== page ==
A large number of UK crypto firms are not meeting anti-money laundering standards, the national regulator has said

A large number of UK crypto firms are not meeting anti-money laundering standards, the national regulator has said
Regulators are increasingly scrutinizing the booming crypto market.NurPhoto/Getty Images
  • A large number of UK crypto firms are not meeting anti-money laundering rules, the regulator said.
  • The FCA has found numerous companies are failing in areas such as due diligence and training.
  • Regulators are increasing their scrutiny of cryptocurrencies, which have boomed in 2021.

A significantly large number of cryptocurrency firms are not meeting the required anti-money laundering standards, the UK's financial watchdog has said.

The country's Financial Conduct Authority found numerous crypto firms that had applied to be registered with it were not up to scratch when it came to protecting against crime, a person familiar with the matter said.
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Among the problems were companies having inadequate systems to identify and prevent money laundering; a lack of knowledge and skills from key staff; and failures to carry out due diligence on new customers.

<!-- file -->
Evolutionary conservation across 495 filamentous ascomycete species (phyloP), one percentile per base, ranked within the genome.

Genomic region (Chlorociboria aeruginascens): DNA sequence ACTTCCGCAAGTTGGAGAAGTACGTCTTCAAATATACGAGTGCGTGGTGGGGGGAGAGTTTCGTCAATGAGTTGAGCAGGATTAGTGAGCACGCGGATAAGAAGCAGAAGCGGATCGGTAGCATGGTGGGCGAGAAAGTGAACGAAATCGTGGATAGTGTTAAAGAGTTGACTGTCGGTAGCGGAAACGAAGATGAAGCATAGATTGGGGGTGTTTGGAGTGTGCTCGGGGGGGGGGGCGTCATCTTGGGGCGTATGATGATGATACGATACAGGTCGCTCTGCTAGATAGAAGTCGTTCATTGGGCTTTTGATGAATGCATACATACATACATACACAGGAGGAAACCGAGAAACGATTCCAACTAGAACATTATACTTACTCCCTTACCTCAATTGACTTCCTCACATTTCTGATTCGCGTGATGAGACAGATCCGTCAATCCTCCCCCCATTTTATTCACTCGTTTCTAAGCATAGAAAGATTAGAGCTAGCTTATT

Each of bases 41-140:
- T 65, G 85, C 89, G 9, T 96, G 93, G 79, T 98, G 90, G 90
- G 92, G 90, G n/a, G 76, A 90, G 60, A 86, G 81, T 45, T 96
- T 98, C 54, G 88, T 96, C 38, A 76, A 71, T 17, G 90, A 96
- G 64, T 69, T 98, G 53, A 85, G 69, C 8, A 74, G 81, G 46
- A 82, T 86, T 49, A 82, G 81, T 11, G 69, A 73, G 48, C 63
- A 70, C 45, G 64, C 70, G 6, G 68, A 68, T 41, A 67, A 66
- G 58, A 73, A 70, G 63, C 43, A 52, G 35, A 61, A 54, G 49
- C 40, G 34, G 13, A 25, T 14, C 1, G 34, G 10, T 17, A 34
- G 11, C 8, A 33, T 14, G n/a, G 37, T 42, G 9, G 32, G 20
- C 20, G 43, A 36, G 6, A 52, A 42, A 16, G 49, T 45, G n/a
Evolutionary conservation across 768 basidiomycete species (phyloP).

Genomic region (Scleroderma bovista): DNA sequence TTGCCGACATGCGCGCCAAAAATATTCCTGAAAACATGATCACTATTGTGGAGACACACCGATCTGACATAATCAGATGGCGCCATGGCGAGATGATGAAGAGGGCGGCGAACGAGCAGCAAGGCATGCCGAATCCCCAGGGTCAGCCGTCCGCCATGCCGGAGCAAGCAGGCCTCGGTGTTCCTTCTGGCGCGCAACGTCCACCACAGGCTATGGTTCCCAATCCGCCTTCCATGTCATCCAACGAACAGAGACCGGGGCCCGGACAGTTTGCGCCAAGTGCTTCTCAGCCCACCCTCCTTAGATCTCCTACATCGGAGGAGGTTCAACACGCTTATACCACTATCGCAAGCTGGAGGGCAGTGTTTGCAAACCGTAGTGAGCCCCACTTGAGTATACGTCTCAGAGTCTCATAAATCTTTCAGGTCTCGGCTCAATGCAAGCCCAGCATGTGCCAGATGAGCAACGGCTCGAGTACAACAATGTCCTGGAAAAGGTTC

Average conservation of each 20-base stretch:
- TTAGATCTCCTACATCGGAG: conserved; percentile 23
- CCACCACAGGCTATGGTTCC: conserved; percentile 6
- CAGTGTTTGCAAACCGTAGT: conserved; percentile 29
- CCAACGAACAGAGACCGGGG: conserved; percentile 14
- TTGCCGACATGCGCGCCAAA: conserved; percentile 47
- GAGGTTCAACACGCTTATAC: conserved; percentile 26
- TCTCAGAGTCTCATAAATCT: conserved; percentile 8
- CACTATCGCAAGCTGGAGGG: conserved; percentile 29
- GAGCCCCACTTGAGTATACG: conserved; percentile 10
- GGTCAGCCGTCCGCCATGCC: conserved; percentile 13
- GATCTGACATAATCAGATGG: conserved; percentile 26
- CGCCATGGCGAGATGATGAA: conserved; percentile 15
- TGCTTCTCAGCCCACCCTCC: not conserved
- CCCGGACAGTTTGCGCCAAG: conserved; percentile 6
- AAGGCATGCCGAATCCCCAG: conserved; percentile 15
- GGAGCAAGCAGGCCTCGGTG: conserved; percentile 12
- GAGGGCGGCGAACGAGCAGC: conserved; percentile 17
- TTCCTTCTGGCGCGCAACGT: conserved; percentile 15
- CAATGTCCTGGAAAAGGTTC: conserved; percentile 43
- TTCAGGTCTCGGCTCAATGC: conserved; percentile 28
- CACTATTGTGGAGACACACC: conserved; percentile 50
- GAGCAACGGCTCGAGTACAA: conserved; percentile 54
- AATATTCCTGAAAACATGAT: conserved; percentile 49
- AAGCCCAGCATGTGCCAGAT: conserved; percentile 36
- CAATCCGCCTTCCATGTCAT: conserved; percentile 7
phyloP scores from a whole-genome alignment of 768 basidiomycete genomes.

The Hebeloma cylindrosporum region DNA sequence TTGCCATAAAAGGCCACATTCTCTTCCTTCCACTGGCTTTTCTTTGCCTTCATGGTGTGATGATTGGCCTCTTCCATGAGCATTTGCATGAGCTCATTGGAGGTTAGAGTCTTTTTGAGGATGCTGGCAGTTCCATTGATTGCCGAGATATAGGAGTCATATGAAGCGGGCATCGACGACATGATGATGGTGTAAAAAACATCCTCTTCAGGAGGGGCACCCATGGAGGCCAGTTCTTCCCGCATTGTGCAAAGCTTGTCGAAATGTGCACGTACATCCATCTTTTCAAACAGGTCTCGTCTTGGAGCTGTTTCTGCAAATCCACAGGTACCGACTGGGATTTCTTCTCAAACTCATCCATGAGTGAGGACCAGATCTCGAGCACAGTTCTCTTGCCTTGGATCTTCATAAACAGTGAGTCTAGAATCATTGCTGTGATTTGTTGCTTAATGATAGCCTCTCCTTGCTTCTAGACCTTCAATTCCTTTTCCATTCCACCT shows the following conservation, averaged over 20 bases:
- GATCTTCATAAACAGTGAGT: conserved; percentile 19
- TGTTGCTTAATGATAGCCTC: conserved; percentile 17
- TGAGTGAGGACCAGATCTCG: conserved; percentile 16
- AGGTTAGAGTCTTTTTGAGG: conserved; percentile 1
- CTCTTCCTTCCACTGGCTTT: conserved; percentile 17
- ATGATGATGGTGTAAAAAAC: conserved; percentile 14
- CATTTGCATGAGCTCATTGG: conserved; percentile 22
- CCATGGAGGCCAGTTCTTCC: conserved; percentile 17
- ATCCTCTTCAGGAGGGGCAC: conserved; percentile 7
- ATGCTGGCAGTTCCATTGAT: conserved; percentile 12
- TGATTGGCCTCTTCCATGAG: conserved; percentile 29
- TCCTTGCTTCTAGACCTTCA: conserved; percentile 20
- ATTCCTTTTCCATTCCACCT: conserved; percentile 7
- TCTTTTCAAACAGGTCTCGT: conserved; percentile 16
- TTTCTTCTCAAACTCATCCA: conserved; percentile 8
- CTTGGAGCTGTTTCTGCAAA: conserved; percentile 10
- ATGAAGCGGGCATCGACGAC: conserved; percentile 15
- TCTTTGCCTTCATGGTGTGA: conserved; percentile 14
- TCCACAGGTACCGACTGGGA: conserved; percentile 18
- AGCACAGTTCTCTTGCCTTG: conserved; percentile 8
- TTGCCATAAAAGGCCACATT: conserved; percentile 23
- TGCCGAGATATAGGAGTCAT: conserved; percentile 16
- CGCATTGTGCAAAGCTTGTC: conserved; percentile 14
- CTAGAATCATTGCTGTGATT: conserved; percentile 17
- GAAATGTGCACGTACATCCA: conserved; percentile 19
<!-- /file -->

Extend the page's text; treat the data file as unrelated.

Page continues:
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In total, 51 companies have withdrawn their applications to be registered with the FCA under its anti-money laundering regulations. Most of them did so after the FCA found fault with their businesses, although some withdrew voluntarily.

Cryptocurrencies have long been attractive for criminals, given that they're decentralized and very difficult to trace.

But regulators around the world have increased their scrutiny of cryptocurrencies as bitcoin and others have soared in value in recent months.
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Christine Lagarde, President of the European Central Bank, said in January she was concerned that bitcoin was being used for some "totally reprehensible money laundering activity." She called for regulation at a global level.

In the UK, the FCA has required crypto firms to register with it to check they comply with anti-money laundering rules. So far, only five firms have been officially registered, out of almost 200 that applied. Another 90 have been temporarily registered, allowing them to keep operating, and the FCA said it will extend the temporary registration regime until the end of March 2022.
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"The FCA will only register firms where it is confident that processes are in place to identify and prevent this activity," it said.

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